The couple are disheartened by the lack of information about the war available to Russians at home and by the propaganda they receive that justifies the war on specious grounds and denies responsibility for rocket attacks on neighborhoods and schools. and the death of civilians. They describe some relatives as having been “brainwashed” by the official Kremlin line and fear that misinformation could have disastrous long-term effects.

Istomin blames the Russian leader directly and does not mince words about what his fate should be.

“Everyone just wants Putin dead,” he said. “I haven’t seen anyone who wants to live a second longer.”

In DC, Russians join protests outside the Russian Embassy on Wisconsin Avenue, where motorists march past, honking their horns in support. And they showed up every day in support of the Ukrainians in front of the White House demanding ever tougher sanctions against Russia and more military aid to Ukraine.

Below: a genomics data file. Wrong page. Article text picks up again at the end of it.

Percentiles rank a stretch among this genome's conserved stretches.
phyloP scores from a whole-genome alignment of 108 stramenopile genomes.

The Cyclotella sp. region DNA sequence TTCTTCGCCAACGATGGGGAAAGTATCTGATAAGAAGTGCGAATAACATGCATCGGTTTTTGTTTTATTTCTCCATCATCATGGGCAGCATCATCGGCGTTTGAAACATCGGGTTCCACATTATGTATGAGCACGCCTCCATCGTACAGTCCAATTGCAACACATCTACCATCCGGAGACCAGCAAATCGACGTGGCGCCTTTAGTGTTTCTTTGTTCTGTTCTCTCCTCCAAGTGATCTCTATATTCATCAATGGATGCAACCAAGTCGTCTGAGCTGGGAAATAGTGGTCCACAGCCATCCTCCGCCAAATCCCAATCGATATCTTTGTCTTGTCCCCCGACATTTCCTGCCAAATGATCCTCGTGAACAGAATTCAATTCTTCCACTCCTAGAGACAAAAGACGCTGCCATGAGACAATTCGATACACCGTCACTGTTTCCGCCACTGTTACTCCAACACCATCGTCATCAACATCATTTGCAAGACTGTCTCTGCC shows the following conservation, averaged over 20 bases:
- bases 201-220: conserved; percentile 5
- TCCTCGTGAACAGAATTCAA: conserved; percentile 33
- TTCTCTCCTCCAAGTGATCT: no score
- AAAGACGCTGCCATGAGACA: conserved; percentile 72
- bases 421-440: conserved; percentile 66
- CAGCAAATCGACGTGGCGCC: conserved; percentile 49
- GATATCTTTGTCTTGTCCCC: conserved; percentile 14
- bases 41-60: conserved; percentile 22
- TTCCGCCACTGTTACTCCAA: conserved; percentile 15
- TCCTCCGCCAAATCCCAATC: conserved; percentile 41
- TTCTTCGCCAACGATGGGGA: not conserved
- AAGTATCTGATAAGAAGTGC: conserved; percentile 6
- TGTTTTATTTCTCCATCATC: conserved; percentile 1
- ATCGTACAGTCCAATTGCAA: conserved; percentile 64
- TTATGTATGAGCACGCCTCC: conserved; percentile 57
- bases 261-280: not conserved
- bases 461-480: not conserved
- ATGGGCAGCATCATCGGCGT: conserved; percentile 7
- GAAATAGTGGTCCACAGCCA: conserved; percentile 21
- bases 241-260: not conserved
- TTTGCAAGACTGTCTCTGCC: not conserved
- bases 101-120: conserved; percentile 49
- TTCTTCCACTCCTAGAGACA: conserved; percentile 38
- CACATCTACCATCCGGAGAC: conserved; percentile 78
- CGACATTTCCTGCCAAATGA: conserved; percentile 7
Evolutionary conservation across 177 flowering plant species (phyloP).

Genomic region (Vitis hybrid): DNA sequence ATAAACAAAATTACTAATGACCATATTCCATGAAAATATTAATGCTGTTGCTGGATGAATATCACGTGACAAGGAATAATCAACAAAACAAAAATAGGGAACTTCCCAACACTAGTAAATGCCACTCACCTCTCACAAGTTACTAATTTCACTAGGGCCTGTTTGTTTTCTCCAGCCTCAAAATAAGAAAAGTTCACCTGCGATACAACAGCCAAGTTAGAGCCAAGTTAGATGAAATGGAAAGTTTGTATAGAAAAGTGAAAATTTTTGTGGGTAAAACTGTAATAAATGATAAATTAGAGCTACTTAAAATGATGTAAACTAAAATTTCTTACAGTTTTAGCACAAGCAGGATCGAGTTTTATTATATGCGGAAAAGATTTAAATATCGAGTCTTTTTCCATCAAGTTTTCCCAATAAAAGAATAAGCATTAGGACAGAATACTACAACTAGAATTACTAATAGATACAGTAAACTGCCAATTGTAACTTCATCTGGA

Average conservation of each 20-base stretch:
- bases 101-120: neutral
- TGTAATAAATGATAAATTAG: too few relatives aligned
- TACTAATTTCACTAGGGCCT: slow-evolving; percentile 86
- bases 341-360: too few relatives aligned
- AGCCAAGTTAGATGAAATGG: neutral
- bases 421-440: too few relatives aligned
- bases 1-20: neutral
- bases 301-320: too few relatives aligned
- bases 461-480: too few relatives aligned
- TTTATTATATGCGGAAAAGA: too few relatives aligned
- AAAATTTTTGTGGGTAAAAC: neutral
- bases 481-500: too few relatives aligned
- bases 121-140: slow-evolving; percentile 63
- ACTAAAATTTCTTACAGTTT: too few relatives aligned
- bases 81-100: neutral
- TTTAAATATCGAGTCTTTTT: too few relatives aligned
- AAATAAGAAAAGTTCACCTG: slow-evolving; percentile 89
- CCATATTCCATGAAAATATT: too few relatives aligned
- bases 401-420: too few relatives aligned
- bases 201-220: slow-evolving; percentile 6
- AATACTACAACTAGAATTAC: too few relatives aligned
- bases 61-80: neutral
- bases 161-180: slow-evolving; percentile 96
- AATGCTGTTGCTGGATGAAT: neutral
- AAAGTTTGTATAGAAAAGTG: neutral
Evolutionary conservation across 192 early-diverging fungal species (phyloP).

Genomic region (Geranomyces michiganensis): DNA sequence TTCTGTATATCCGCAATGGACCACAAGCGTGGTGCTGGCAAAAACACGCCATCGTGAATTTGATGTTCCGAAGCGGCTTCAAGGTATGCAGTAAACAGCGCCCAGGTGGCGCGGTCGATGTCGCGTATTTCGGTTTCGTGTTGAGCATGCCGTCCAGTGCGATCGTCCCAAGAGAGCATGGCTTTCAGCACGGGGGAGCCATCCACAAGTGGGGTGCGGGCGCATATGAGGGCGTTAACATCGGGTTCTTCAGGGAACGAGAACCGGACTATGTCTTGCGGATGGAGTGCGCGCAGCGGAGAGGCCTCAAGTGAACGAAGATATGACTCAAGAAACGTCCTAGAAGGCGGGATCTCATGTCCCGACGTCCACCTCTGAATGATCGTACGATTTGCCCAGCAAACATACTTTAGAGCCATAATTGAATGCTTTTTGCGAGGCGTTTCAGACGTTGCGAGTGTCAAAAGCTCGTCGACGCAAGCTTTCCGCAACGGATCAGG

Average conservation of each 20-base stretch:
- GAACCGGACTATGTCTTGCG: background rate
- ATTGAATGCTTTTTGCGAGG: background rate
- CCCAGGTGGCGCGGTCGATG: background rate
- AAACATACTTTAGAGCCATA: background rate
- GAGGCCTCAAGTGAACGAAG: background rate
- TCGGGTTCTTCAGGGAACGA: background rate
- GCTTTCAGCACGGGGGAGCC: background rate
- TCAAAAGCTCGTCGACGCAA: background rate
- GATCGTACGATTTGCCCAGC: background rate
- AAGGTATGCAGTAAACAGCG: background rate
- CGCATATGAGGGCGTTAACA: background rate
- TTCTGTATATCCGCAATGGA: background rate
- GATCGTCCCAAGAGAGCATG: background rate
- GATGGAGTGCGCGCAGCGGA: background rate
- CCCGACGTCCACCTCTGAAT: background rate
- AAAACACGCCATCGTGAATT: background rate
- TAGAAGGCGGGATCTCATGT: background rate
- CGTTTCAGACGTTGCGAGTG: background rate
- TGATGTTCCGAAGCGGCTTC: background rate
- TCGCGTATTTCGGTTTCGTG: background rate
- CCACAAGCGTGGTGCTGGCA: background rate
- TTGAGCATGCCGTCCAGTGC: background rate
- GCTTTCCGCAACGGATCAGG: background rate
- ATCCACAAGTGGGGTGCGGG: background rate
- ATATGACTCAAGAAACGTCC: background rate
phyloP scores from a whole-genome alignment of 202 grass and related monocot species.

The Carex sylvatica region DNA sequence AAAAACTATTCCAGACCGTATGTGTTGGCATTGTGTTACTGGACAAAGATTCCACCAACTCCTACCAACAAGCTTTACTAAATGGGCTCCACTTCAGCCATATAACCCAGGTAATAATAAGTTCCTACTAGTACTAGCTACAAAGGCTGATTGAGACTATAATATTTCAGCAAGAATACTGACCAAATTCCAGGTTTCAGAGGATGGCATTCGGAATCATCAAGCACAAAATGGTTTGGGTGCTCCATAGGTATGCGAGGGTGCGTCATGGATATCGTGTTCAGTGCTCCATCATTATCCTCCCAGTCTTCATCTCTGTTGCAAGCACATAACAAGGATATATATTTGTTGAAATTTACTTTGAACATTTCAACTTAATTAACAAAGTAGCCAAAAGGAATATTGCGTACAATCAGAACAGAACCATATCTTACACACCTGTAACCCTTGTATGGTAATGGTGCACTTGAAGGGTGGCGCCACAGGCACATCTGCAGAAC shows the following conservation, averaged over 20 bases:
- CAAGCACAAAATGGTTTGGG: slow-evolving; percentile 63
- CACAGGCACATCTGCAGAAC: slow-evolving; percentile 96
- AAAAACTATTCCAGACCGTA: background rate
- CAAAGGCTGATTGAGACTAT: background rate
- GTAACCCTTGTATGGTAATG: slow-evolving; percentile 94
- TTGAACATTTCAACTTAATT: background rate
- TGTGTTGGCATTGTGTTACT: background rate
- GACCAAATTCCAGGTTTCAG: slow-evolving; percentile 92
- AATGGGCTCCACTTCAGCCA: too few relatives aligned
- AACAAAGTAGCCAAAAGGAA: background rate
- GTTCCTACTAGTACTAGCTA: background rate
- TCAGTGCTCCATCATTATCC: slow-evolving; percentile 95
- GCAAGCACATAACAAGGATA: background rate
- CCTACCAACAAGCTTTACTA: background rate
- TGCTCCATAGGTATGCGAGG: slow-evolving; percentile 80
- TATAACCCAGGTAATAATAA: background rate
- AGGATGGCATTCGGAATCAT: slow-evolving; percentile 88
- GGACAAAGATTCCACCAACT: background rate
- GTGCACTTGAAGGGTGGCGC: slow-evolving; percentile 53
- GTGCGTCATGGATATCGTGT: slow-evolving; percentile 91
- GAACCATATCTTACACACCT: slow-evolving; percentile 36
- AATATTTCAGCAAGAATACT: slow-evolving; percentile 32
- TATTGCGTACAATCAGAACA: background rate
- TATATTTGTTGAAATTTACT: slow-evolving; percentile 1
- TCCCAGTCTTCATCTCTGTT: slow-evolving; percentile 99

“We have to demonstrate that many of us here outside the country and there inside the country do not support it, do not like what is happening, do not accept it, do not think it’s normal,” said Dmitry Valuev, an IT consultant who moved to Northern Virginia from Russia 11 years ago with his wife.

Valuev, 42, is one of the organizers of Russian America for Democracy in Russia, which has about 200 members in the Washington area and several thousand in the United States, he said.

“We are trying to make ourselves more visible,” Valuev said. “To go to rallies and say, ‘Yes, I’m Russian and I support Ukraine. And I am against war.

Russians living in Washington are also beginning to hear about the effects of the sanctions back home. Prices in supermarkets are rising sharply. Many stores have posted limits on how much each customer can buy of sugar, buckwheat, vegetable oil and other staples. Slabykh said a woman he knew in Moscow bought a year’s supply of disposable contact lenses because she feared they would soon be unavailable. Two people he knows have told him they are worried about shortages of heart medications and antidepressants in pharmacies.